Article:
- Upwind vs. centered approximations
- MATLAB application
2D scalar advection-conduction problems
- The finite volume method
- MATLAB application
The incompressible Navier-Stokes laminar problem
- Scalar vs. vector problems: co-located vs. staggered grids, coupled vs. segregated solution, pressure correction methods (SIMPLE, ...).
- Classical benchmarks: lid-driven cavity; buoyancy driven cavity: derivation of a numerical correlation for the Nusselt number.
- STAR-CCM+ application
Introduction to the numerical solution of turbulent flow and heat transfer problems
- Reynolds Averaged Navier-Stokes (RANS)
- Classical benchmark: turbulent flow and heat transfer in a circular pipe
- STAR-CCM+ application and validation against experimental (e.g. Blasius, Dittus-Boelter) correlations.

1D transient scalar advection problems
- The method of characteristics;
- Finite difference methods;
- The CFL condition.
1D steady-state scalar advection-conduction problems
- Boundary layers;
- Finite-difference methods;
- Upwind vs. centered approximations.
2D scalar advection-conduction problems
- The finite volume method.
The incompressible Navier-Stokes laminar problem
- Scalar vs. vector problems: co-located vs. staggered grids, coupled vs. segregated solution, pressure correction methods (SIMPLE, ...);
- Classical benchmarks: lid-driven cavity; buoyancy driven cavity: derivation of a numerical correlation for the Nusselt number.
Introduction to the numerical solution of turbulent flow and heat transfer problems
- Reynolds Averaged Navier-Stokes (RANS);
- Classical benchmark: backward-facing step; turbulent flow and heat transfer in a circular pipe.

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30 hours of computational lab are foreseen, where the students will individually work on PCs, using the abovementioned software (MATLAB and STAR-CCM+). Special emphasis will also be put on the issue of mesh generation.

30 hours of lectures are foreseen on the above-mentioned topics.
30 hours of computational laboratory are foreseen on the above-mentioned topics, where the students will individually work on PCs, using MATLAB and STAR-CCM+.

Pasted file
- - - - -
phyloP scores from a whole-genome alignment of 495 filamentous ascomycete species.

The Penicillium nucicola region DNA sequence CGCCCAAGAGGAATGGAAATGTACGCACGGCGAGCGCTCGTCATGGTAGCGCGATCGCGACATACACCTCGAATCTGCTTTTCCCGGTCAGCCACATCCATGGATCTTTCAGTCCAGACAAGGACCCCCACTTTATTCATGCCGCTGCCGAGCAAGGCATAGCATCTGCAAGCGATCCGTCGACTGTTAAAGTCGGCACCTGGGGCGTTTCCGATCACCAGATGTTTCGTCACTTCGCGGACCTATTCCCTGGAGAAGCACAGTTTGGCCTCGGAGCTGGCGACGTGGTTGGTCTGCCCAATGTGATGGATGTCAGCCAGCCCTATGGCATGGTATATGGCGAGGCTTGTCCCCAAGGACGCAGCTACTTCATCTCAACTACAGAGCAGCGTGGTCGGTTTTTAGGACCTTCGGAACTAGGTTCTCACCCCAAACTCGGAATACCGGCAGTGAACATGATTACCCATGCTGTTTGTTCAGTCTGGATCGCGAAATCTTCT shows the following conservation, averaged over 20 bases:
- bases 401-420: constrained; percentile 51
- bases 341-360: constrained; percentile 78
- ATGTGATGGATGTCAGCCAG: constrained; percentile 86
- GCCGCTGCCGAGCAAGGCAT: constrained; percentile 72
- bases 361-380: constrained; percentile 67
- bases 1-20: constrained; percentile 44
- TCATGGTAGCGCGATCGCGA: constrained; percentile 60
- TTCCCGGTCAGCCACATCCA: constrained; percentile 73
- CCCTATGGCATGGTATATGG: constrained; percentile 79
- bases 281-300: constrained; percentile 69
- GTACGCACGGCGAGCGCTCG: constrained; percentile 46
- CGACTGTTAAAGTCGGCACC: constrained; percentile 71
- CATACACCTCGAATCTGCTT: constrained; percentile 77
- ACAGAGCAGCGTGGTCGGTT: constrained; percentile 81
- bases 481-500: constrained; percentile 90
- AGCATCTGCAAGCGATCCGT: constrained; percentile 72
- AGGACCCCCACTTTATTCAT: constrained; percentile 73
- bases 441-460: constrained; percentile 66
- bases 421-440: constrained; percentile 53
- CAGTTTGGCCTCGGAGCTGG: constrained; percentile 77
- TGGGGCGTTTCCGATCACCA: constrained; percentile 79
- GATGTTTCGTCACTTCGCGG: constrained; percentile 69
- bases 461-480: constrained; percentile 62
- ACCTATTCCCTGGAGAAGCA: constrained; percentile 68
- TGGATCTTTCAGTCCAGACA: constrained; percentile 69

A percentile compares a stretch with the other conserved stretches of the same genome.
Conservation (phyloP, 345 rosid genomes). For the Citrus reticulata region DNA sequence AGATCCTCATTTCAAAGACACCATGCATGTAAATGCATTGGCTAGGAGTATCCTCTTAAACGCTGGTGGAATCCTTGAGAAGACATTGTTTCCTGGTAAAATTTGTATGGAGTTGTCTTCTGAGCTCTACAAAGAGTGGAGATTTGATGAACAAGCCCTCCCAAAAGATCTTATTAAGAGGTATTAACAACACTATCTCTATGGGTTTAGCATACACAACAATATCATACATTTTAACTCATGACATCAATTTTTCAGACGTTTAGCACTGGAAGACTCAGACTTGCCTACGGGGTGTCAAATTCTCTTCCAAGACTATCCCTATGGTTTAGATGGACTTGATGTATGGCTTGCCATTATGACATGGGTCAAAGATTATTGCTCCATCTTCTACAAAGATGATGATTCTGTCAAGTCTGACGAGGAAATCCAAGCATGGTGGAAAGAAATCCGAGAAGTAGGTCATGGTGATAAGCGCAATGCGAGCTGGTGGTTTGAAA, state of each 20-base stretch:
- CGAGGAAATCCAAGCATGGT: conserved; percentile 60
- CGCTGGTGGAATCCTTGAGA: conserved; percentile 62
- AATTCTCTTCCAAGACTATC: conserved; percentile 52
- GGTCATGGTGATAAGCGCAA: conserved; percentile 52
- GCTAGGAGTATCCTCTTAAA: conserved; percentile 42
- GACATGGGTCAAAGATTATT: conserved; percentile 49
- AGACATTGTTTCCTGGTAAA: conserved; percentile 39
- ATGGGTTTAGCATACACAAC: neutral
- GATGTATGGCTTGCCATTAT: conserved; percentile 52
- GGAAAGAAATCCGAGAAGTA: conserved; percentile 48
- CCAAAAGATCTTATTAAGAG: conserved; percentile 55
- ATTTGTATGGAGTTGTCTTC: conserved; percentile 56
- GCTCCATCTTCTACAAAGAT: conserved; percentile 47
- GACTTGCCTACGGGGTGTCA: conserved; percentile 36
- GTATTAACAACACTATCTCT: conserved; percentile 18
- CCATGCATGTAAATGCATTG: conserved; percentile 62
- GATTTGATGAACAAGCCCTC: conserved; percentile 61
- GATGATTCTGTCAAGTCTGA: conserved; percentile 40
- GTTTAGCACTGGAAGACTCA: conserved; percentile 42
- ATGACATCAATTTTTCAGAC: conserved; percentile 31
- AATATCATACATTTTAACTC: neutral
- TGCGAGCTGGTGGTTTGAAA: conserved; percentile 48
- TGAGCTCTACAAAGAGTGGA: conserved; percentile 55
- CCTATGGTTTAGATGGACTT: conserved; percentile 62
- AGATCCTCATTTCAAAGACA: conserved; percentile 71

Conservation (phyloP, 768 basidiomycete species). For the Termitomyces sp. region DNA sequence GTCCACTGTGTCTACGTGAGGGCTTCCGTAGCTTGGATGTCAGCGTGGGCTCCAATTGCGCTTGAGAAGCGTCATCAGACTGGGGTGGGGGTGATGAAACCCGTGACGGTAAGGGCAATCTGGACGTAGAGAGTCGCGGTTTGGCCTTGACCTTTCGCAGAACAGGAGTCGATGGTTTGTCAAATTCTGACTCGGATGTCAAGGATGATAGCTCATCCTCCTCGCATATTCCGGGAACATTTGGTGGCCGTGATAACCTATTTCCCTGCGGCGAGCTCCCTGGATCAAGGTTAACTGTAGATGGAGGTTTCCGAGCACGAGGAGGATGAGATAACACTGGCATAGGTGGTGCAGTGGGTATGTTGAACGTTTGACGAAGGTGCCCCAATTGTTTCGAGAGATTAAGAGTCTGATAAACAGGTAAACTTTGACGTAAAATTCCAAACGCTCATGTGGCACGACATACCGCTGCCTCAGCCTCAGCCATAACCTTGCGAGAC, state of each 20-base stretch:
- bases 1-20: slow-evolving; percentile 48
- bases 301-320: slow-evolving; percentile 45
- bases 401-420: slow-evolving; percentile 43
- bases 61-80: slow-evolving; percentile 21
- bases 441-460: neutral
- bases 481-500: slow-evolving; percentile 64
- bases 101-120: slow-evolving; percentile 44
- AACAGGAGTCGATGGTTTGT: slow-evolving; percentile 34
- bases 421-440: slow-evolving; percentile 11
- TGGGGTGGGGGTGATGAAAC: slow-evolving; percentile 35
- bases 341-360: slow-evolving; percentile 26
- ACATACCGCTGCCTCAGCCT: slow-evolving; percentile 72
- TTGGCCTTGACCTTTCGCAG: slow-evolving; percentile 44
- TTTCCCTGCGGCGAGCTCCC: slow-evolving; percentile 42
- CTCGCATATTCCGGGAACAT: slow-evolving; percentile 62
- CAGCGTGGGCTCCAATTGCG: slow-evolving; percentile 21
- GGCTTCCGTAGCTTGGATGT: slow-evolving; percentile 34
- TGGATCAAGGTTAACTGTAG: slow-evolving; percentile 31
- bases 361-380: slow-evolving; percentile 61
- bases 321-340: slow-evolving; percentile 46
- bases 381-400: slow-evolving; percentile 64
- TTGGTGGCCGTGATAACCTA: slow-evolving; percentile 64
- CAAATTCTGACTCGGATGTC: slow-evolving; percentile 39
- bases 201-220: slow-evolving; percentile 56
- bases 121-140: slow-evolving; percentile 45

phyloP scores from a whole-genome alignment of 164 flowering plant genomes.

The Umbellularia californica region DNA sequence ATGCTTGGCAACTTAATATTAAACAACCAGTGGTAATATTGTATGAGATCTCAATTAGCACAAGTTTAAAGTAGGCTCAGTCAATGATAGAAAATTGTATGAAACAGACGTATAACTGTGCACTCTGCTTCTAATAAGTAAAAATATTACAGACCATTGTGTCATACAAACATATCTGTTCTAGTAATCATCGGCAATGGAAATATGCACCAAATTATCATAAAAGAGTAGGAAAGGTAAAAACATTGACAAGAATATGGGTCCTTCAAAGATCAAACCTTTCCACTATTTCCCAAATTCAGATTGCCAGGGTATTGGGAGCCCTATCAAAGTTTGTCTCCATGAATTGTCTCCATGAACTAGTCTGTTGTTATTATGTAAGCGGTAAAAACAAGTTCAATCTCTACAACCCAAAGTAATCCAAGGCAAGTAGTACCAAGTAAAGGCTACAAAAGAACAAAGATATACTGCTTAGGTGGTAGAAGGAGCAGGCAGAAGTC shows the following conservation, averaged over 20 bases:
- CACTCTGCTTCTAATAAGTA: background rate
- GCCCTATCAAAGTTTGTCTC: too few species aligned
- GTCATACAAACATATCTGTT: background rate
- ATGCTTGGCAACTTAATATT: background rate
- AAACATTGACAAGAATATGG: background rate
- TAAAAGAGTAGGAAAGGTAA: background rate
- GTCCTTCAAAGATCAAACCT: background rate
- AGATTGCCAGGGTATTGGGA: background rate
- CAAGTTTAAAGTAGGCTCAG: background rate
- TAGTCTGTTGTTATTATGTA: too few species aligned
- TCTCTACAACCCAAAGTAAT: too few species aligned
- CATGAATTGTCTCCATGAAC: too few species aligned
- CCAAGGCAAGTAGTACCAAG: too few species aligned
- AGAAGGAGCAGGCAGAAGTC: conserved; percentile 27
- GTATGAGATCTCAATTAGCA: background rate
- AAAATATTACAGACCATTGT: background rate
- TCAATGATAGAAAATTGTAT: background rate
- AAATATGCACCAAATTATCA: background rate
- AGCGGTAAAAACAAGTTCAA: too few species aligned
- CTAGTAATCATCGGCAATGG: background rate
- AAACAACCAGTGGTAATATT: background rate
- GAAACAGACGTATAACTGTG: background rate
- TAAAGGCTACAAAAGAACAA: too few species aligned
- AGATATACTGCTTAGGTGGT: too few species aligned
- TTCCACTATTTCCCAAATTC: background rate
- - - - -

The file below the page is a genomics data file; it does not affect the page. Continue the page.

Selected chapters from:
- J. M. Cooper, "Introduction to Partial Differential Equations with MATLAB" (Birkhaeuser, 2000)
- R. Peyret, T.D. Taylor, Computational Methods for Fluid Flow (Springer, 1985)
- C. Hirsch, "Numerical Computation of Internal and External Flows", 2nd ed. (Butterworth-Heinemann, 2007)
- J. H. Ferziger, M. Peric, "Computational Methods for Fluid Dynamics", 3rd ed. (Springer, 2013)
- D.C. Wilcox, Turbulence modeling for CFD , 3rd edition (DCW industries, 2006)
- H. K. Versteeg, W. Malalasekera, An Introduction to Computational Fluid Dynamics: The Finite Volume Method (Pearson Education, 2007)

Notes/slides provided by the lecturers.
Selected chapters from:
- J. M. Cooper, "Introduction to Partial Differential Equations with MATLAB" (Birkhaeuser, 2000)
- R. Peyret, T.D. Taylor, Computational Methods for Fluid Flow (Springer, 1985)
- C. Hirsch, "Numerical Computation of Internal and External Flows", 2nd ed. (Butterworth-Heinemann, 2007)
- J. H. Ferziger, M. Peric, "Computational Methods for Fluid Dynamics", 3rd ed. (Springer, 2013)
- D.C. Wilcox, Turbulence modeling for CFD , 3rd edition (DCW industries, 2006)
- H. K. Versteeg, W. Malalasekera, An Introduction to Computational Fluid Dynamics: The Finite Volume Method (Pearson Education, 2007)

...
Students are grouped in small teams.
Each team works on a model CFD problem, starting in the second part of the semester, where it is asked to:
1) solve the problem, using STAR-CCM+ and MATLAB, and summarize the results in the form of suitable plots;
2) justify the choice of the methods used to find the solution;
3) discuss the quality/accuracy of the computed solution.
These three items are collected by the team in a short report (pdf file), to be discussed with the Teaching Assistant, who will individually evaluate the authors of the report.
The students with a report evaluation > 24/30 go to the oral, which is focussed on the theory part of the course and on the discussion of one of the scripts developed by them in the MATLAB applications during the course.
For the rest of the students, the report evaluation gives the final mark.

Gli studenti e le studentesse con disabilità o con Disturbi Specifici di Apprendimento (DSA), oltre alla segnalazione tramite procedura informatizzata, sono invitati a comunicare anche direttamente al/la docente titolare dell'insegnamento, con un preavviso non inferiore ad una settimana dall'avvio della sessione d'esame, gli strumenti compensativi concordati con l'Unità Special Needs, al fine di permettere al/la docente la declinazione più idonea in riferimento alla specifica tipologia di esame.

Students are grouped in small teams.
Each team works on a model CFD problem, starting in the second part of the semester, where it is asked to: